Achieving gender pay equity is a key component of working towards workplace gender equality, which is linked to improved productivity, performance, reputation and attraction as an employer. The gender pay gap is the difference between the average earnings for men and women, expressed as a percentage of men’s average earnings.

Many factors contribute to the gender pay gap, including:

  • conscious and unconscious discrimination and bias in hiring and pay decisions;
  • women and men working in different industries and different jobs, with female-dominated industries and jobs attracting lower wages;
  • lack of workplace flexibility to accommodate caring and other responsibilities, especially in senior roles;
  • high rates of part-time work for women;
  • women’s greater time out of the workforce for caring responsibilities impacting career progression and opportunities; and
  • women’s disproportionate share of unpaid caring and domestic work.


The gender pay gap at UNE is 12.9%, which is one percentage point higher than the average of the higher education industry.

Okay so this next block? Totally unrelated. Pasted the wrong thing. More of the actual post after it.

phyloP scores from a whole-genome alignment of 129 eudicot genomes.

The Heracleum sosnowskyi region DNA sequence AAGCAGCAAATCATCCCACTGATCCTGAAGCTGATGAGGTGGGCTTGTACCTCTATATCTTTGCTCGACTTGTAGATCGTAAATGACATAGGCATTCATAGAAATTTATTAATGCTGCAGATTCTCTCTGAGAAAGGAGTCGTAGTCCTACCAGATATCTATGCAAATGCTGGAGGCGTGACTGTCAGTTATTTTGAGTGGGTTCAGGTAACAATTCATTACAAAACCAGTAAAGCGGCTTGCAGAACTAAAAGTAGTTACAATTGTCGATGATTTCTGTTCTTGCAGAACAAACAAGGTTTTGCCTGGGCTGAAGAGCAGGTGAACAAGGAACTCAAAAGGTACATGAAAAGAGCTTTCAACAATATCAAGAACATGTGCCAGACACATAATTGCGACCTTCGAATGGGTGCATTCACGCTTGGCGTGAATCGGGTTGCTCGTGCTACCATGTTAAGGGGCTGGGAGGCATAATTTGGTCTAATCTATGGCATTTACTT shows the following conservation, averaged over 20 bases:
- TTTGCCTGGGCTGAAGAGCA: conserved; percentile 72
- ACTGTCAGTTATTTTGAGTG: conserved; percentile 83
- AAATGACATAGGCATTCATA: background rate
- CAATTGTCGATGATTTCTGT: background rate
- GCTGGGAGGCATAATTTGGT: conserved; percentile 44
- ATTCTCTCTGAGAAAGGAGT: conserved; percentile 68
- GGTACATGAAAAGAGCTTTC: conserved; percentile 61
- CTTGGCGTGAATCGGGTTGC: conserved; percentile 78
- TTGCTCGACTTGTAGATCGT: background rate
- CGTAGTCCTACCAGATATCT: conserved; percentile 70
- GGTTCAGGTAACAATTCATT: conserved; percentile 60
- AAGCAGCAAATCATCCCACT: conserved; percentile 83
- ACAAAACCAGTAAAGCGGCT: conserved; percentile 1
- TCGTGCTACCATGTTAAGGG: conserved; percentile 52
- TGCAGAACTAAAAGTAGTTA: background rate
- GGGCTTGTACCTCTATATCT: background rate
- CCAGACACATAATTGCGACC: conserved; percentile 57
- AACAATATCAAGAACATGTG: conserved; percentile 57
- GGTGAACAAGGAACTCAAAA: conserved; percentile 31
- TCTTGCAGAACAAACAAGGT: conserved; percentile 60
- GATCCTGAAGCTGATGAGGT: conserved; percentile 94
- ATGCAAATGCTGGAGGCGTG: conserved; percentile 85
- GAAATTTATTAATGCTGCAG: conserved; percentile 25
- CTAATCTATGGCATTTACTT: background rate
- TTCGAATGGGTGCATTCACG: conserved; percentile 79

To attract the best talent to UNE and reduce the gender pay gap, the University has committed to:

  • a comprehensive Representation Action Plan that includes reviews of existing policies and processes; training and awareness raising activities to address bias and decision-making that may be adverse to women;
  • applying for an exemption to be able to undertake targeted recruitment of women into roles where women are underrepresented including into executive roles and early career roles, and development of a comprehensive unit-based approach for the use of identified positions where the percentage of women falls below an identified target;
  • publication of UNE’s Remuneration Framework for Executive;
  • ensuring hiring managers and decision makers have access to relevant pay-equity data when considering higher duties allowance, loadings and remuneration.
  • analysis of response data from casual staff from upcoming staff surveys to reduce to disparities between men and women engaged in casual employment;
  • targeted leadership training for women including through external programs such as the Wattle Women in Leadership Program and internal programs such as the Academic Promotion Mentoring Program for Women; and
  • mandatory training in Unconscious Bias for staff completing Recruitment Panel Training and those involved in Academic Promotions.